While Graham looked at corporate earnings and dividend payments as barometers of a company’s health, most value investors today analyze free cash flow. This is the cash generated annually from the operations of a business after all capital expenditures are made and changes in working capital are considered. Investors have increasingly turned to this metric because reported earnings can be an accounting fiction, masking the cash generated by a business or implying positive cash generation when there is none. Today’s investors have rightly concluded that following the cash--as the manager of a business must do--is the most reliable and revealing means of assessing a company.

In 1988, the Security and Exchange Commission required that companies provide not only a balance sheet and an income statement in their reports but a cash flow statement as well, and the numbers in the three reports had to be reconciled. At some point, this forced investors to start looking at the other items in the investing section of the cash flow statement besides capital expenditures. Doing so led Stephen Penman, for example, to use cash flow from investments rather than capital expenditures to calculate free cash flow in his now standard textbook, Financial Statement Analysis and Security Valuation. Penman is hardly alone in this practice.

The term free cash flow, then, has come to be thought of in three different ways.

  1. Stern’s original concept, seconded by Buffett and Klarman: free cash flow as an alternative to earnings per share and the basis for discounted cash flow analysis. These days one usually calculates it by taking cash flow from operations and subtracting capital expenditure--often subtracting only those capital expenditures necessary for maintaining operations. If one is then using this for discounted cash flow analysis, comparing it with the company’s enterprise value, one must add back after-tax interest expense to get unlevered free cash flow.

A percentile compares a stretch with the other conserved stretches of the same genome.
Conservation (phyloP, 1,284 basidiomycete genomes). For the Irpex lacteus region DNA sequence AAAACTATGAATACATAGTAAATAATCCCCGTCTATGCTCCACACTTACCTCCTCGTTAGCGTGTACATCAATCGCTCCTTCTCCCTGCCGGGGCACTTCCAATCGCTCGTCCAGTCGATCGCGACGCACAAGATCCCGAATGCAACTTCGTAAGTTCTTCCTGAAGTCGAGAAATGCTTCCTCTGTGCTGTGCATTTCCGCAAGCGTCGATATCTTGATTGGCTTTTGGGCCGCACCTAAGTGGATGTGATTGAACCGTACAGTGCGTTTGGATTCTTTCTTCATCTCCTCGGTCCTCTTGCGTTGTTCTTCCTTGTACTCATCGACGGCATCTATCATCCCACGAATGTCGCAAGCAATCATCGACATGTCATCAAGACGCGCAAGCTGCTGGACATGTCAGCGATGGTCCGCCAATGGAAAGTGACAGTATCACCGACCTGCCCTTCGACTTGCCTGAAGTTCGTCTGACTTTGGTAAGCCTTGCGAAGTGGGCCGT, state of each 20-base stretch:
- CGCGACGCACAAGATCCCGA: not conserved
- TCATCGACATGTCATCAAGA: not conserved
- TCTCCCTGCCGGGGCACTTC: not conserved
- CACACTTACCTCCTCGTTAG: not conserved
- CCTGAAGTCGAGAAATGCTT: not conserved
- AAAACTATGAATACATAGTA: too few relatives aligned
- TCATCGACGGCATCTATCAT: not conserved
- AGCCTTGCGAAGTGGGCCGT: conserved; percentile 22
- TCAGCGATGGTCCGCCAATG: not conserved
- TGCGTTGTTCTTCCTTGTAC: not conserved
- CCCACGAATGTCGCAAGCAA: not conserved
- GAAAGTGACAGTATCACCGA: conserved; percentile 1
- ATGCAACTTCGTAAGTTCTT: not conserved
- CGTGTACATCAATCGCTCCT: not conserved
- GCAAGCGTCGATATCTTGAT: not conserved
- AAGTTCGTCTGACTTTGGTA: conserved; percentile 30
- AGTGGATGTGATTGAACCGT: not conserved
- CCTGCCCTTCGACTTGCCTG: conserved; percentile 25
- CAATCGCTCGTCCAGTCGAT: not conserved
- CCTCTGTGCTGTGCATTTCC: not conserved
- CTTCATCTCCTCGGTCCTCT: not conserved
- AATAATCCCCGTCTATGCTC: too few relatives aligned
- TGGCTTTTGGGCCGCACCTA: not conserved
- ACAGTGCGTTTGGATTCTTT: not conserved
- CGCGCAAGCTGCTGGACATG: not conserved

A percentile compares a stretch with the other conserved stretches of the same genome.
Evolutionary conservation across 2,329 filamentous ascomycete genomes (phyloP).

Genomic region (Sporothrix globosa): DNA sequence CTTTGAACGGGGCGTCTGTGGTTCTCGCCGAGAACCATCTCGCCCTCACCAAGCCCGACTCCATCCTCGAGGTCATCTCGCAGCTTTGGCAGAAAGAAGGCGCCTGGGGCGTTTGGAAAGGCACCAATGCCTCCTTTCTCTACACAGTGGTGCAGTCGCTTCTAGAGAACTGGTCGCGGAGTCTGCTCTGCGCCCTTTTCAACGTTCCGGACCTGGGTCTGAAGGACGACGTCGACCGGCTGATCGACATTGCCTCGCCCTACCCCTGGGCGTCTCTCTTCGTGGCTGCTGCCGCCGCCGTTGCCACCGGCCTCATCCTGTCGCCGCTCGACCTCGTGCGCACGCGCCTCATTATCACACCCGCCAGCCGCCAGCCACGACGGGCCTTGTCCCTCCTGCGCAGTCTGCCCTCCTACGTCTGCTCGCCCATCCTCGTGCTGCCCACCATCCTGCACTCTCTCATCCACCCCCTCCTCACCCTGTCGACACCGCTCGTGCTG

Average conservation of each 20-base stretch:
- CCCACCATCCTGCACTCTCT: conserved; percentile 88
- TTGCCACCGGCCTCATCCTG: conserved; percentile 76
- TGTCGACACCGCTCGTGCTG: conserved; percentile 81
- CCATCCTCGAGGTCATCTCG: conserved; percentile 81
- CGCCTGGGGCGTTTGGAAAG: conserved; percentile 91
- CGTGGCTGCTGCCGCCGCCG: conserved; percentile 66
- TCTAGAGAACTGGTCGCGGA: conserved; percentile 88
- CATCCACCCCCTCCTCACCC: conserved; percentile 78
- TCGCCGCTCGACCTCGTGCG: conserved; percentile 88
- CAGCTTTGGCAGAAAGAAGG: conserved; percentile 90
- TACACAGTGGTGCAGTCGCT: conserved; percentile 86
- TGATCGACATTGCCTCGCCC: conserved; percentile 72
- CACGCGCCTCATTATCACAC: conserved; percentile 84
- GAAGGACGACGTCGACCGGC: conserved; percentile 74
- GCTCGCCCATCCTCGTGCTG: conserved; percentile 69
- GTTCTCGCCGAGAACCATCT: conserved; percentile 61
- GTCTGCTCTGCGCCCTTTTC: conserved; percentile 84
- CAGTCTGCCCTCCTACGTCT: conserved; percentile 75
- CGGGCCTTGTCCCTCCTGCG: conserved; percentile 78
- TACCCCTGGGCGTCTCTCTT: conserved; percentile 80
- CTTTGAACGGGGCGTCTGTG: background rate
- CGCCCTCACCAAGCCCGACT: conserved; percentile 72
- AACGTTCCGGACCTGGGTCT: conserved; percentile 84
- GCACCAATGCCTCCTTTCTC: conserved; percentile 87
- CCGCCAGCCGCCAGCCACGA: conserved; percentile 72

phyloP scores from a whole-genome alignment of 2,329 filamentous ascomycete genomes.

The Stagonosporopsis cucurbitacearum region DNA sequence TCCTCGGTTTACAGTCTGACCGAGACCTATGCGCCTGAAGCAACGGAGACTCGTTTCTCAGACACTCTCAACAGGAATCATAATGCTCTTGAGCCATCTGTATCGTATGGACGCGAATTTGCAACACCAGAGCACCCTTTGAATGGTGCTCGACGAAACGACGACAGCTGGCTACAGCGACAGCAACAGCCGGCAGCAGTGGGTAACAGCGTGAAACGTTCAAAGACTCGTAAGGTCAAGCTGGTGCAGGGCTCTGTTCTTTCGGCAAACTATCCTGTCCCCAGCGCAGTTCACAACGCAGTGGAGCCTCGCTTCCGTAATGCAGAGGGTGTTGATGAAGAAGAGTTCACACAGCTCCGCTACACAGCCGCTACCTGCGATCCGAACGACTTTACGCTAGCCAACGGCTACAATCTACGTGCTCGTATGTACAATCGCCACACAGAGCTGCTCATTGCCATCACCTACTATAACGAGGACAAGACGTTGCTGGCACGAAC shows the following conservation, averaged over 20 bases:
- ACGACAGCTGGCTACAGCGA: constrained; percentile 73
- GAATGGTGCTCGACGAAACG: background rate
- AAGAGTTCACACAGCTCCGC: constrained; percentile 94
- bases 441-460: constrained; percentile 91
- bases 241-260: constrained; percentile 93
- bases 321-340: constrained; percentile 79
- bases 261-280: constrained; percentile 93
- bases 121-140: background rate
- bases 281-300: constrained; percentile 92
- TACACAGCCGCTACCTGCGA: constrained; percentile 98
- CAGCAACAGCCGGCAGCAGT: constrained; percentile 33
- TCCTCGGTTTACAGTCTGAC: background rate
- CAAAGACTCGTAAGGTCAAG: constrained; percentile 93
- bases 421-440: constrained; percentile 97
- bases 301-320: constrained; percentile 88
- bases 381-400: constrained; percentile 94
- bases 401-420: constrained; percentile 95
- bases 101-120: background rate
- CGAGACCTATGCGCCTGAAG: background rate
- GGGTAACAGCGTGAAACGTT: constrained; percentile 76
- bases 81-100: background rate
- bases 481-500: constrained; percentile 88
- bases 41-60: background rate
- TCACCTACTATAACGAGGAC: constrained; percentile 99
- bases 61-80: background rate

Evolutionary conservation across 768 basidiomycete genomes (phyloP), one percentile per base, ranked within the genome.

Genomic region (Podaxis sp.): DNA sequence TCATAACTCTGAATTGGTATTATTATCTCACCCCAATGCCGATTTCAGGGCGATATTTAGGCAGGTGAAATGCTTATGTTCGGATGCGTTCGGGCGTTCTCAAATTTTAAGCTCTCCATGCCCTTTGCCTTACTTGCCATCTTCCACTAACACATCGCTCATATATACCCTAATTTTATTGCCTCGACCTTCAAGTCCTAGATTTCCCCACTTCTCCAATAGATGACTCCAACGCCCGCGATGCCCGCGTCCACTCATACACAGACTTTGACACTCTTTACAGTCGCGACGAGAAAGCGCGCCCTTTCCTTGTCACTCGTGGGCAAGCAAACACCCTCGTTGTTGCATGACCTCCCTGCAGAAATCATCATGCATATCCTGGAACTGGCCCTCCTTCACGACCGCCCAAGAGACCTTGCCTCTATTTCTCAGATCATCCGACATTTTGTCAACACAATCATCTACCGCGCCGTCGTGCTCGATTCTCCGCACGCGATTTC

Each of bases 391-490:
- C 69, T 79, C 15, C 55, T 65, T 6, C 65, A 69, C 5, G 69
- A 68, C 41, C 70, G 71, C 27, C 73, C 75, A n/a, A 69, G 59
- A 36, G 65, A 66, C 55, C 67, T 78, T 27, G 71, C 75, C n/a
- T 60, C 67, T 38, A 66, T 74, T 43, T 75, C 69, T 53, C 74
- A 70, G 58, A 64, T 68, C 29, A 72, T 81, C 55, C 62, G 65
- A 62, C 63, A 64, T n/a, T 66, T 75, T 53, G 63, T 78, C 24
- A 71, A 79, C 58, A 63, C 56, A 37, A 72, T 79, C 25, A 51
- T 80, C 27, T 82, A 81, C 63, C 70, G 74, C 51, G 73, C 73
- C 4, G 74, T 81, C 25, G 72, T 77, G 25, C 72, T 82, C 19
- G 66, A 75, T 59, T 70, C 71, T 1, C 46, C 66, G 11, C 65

2. Free cash flow as an inefficiency, as in Jensen’s 1986 article. Here one starts with the above definition and then subtracts dividends paid.
  3. The sum total of all cash flows from operations and investments (in the cash flow statement, cash flows from investments are the negative of Penman’s term cash investments). In essence this means subtracting not only capital expenses but also acquisitions, and adding back divestitures and various other investment-related income.

When I’m not doing discounted cash flow analysis--when I’m looking at free cash flow growth, free cash flow margin, free cash flow to assets, or free cash flow to price--I prefer definition #3, which puts me in the minority of value investors. Basically this definition makes no distinction between capital expenses and acquisitions. There's a strong case to be made, especially when it comes to tech and pharmaceutical companies, that this distinction no longer applies. And if we treat acquisitions as capital expenditures, why should divestitures not diminish capital expenditures?

It has been argued that acquisitions are usually one-time expenditures, but I've found that not to be the case. If you screen on Portfolio123 for companies that reported acquisitions over the last year, well over half (as high as 80%, depending on what universe you look at) also reported acquisitions either the year before or the year before that.

What about cash from other investing activities? Let’s take Bloomin’ Brands (BLMN), for example. In 2016, the company reported over $530 million in cash proceeds from sale-leaseback transactions--basically, they sold 153 restaurants at fair market value. Now when all those restaurants had been originally bought or built, the cost had been accounted as capital expenditures, and was deducted from free cash flow. So when they were sold, why shouldn’t that be added to the company’s free cash flow?